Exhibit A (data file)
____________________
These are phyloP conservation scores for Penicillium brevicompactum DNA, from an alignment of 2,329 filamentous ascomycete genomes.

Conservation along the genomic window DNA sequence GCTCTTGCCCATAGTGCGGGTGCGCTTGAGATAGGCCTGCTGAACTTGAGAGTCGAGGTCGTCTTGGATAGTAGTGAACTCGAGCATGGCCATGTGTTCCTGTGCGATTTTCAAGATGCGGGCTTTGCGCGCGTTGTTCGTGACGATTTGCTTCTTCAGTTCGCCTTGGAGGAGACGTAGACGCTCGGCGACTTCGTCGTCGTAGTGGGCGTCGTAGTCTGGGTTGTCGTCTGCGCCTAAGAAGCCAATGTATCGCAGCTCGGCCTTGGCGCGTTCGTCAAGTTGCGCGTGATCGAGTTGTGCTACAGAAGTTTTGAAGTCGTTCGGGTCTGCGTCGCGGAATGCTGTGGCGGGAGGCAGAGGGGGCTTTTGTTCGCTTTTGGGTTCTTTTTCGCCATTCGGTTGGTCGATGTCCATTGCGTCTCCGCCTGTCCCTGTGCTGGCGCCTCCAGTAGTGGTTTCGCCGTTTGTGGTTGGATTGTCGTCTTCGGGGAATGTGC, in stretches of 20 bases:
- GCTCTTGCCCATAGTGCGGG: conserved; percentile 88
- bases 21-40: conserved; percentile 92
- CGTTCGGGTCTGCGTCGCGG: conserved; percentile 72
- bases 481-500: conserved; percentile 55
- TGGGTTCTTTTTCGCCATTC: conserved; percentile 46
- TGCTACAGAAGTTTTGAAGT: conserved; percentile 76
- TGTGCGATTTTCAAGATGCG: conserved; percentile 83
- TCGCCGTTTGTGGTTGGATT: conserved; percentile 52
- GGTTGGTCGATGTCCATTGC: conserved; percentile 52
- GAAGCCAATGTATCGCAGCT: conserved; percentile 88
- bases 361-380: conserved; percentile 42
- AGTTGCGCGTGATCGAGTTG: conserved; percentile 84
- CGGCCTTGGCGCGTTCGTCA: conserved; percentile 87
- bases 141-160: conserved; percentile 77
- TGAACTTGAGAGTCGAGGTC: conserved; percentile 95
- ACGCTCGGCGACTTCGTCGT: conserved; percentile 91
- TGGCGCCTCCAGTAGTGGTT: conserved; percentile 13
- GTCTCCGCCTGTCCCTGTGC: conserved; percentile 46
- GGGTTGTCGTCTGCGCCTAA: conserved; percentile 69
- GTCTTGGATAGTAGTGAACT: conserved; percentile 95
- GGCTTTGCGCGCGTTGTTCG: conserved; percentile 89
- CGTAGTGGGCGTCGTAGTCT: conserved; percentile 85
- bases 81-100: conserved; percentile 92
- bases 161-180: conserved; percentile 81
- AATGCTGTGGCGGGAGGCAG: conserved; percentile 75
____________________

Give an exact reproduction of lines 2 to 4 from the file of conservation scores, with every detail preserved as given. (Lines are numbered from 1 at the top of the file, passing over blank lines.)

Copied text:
Conservation along the genomic window DNA sequence GCTCTTGCCCATAGTGCGGGTGCGCTTGAGATAGGCCTGCTGAACTTGAGAGTCGAGGTCGTCTTGGATAGTAGTGAACTCGAGCATGGCCATGTGTTCCTGTGCGATTTTCAAGATGCGGGCTTTGCGCGCGTTGTTCGTGACGATTTGCTTCTTCAGTTCGCCTTGGAGGAGACGTAGACGCTCGGCGACTTCGTCGTCGTAGTGGGCGTCGTAGTCTGGGTTGTCGTCTGCGCCTAAGAAGCCAATGTATCGCAGCTCGGCCTTGGCGCGTTCGTCAAGTTGCGCGTGATCGAGTTGTGCTACAGAAGTTTTGAAGTCGTTCGGGTCTGCGTCGCGGAATGCTGTGGCGGGAGGCAGAGGGGGCTTTTGTTCGCTTTTGGGTTCTTTTTCGCCATTCGGTTGGTCGATGTCCATTGCGTCTCCGCCTGTCCCTGTGCTGGCGCCTCCAGTAGTGGTTTCGCCGTTTGTGGTTGGATTGTCGTCTTCGGGGAATGTGC, in stretches of 20 bases:
- GCTCTTGCCCATAGTGCGGG: conserved; percentile 88
- bases 21-40: conserved; percentile 92